1. Ryan Kerrigan did not practice Wednesday because he was a “little sore” according to coach Jay Gruden. He said they’ve liked what Kerrigan has done in the weight room and on the field and just wanted to give him a day off. Meanwhile, Brian Orakpo returned to practice after missing Tuesday because of an illness.
  2. OK, Brian Baker is not only good to watch and effective with his players, but he also provides terrific insight into what he’s doing. It’s the same reason I liked Kirk Olivadotti when he was here the first time. If they’re able to communicate this well with the media, then chances are they do so with their players -- and it enables them to learn. I’ll have more from Baker over the next few weeks.
  3. One little nugget from Baker: He called second-year linebacker Brandon Jenkins one of the more improved players this spring. Baker has gotten on Jenkins quite a bit and there’s little doubt that he needed to improve in a few ways. He’s still not a lock to be on the roster, but if he continues to improve then he’s in a good spot.
  4. Jenkins beat rookie Morgan Moses to the inside on one rush. Moses could not recover to stop Jenkins’ counter. It is an issue right now for Moses and something he’ll have to work on in order to become a starter. Also saw Jenkins get around right tackle Maurice Hurt later in the practice during a hurry-up drill.
  5. Play of the day: Corner DeAngelo Hall made a terrific diving interception on a Robert Griffin III pass intended for receiver DeSean Jackson, cutting to the outside. Hall read it perfectly and made the diving pick as he headed out of bounds. He bounced up, his helmet popped off and he threw the ball in the air as linebacker Adam Hayward led the charge over to him. Yes, it was just a play in a spring practice but certain plays get them fired up no matter when they occur.
  6. At 6-foot-5, Trent Murphy is tall for a pass rusher, but he does a good job of staying low -- and trying to get lower. It hasn’t always resulted in pressure, like Wednesday when he went against Trent Williams. The left tackle stopped him initially, but Murphy tried to get lower and did so. Williams still won, but Murphy seems comfortable staying low. It’s one reason he can use the spin move.
  7. Phillip Thomas picked off a Kirk Cousins’ pass that skipped off Andre Roberts’ hands.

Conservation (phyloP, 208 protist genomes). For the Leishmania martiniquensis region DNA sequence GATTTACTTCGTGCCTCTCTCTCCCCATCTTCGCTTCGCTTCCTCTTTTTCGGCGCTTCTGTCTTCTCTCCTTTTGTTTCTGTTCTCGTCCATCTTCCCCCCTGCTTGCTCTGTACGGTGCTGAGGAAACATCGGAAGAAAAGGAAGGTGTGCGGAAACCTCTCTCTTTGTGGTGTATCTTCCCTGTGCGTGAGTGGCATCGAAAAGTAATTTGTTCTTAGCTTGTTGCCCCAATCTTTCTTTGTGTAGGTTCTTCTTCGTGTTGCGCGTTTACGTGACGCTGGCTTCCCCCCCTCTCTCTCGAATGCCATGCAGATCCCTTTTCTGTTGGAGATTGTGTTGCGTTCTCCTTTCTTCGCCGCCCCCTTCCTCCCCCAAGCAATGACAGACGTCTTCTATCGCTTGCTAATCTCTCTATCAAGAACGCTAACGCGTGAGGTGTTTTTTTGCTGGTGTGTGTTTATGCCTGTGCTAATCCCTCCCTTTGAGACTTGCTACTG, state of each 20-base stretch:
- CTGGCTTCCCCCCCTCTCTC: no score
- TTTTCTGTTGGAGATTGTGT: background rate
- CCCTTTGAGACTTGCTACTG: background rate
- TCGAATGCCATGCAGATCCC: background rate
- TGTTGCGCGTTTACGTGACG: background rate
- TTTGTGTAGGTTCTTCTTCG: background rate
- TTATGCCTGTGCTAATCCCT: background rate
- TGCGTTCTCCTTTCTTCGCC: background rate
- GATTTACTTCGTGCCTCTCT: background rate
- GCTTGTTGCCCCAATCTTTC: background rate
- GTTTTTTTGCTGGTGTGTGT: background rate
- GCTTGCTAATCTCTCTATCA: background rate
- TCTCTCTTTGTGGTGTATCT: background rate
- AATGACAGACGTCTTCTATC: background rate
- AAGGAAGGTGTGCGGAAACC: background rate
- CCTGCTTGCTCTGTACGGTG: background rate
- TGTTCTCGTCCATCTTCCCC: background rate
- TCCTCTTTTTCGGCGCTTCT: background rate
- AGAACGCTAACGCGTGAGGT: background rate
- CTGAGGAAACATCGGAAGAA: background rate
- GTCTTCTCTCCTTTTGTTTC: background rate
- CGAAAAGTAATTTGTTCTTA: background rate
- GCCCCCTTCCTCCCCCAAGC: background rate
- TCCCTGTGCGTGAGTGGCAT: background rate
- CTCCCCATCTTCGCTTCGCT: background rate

8. This is when you know it’s time to get to training camp, when you write this line: Quarterback Colt McCoy hit receiver Cody Hoffman on a deep ball down the right side. Hoffman beat corner Blake Sailors on the play.
  9. Saw safety Ryan Clark up at the line of scrimmage in coverage; did a nice job staying with Roberts on a short out route.
  10. Receiver Pierre Garcon beat corner David Amerson to the inside; Amerson was on his hip, but did not react quick enough and the pass was completed, prompting secondary coach Raheem Morris to yell to him, “Come on! That’s a dream throw!” Amerson did a nice job later in the practice covering a double move by DeSean Jackson. Griffin looked their way, but because Amerson played it properly he had to eat the ball and would have been sacked by linebacker Brian Orakpo. Too much pressure allowed Wednesday.
  11. Rookie corner Bashaud Breeland showed good patience on a couple routes. First, in off coverage against Aldrick Robinson he did not fall for a fake and was in good position (Robinson then fell as he cut inside). Later, rookie receiver Ryan Grant stepped back at the line as if he were about to get a screen pass. Breeland did not bite. Grant then took off downfield, but Breeland’s patience meant he had him covered and the ball was thrown away.
  12. I’m setting the over-under on number of scuffles involving Chase Minnifield this summer at three. He did not get in one Wednesday, but the way he plays aggravates the offense. He’s feisty and aggressive with his hands. Wednesday, tight end Logan Paulsen blocked him on a run to the other side and Minnifield was trying to somehow shed a man who outweighs him by about 75 pounds. At one point Minnifield grabbed Paulsen’s facemask.
  13. More on Clark’s value: He quickly recognized a zone read look and called it out before the play happened. The defense stopped the play. As I’ve said before, there’s just a big difference with him back deep and anyone else when it comes to communicating. Thomas was praised after one play for his pre-snap communication.
  14. The defense was just stronger overall against the offense Wednesday. Several tipped passes resulted in a couple interceptions. Also, linebacker Perry Riley made a nice tip on a Griffin pass in zone coverage. Griffin was trying to hit Paulsen and Riley barely got a piece of it, but it was enough. Sometimes the difference between a tipped pass and a perfect one is just a few inches -- and this was an example.
  15. Spencer Long worked at right guard, it’s where he’s most comfortable. In the past, the offensive linemen were worked at one spot only, allowing them to get comfortable before expanding their roles. But that will change a bit this season. The Redskins have enough competition among the young linemen that they all have to show they can help at multiple spots.
  16. Rookie tight end Ted Bolser struggled to block outside linebacker Gabe Miller on a couple plays, allowing him to shoot inside on one play and then pinch the running back inside on another. Miller had a good day, but obviously is a longshot to make the roster. Bolser will need to block better.
  17. Don’t always see strong leg drive from Clifton Geathers; he gets upright and loses his strength. But he did drive guard Adam Gettis back on one rush.

Redskins minicamp observations

June, 17, 2014
Jun 17
4:15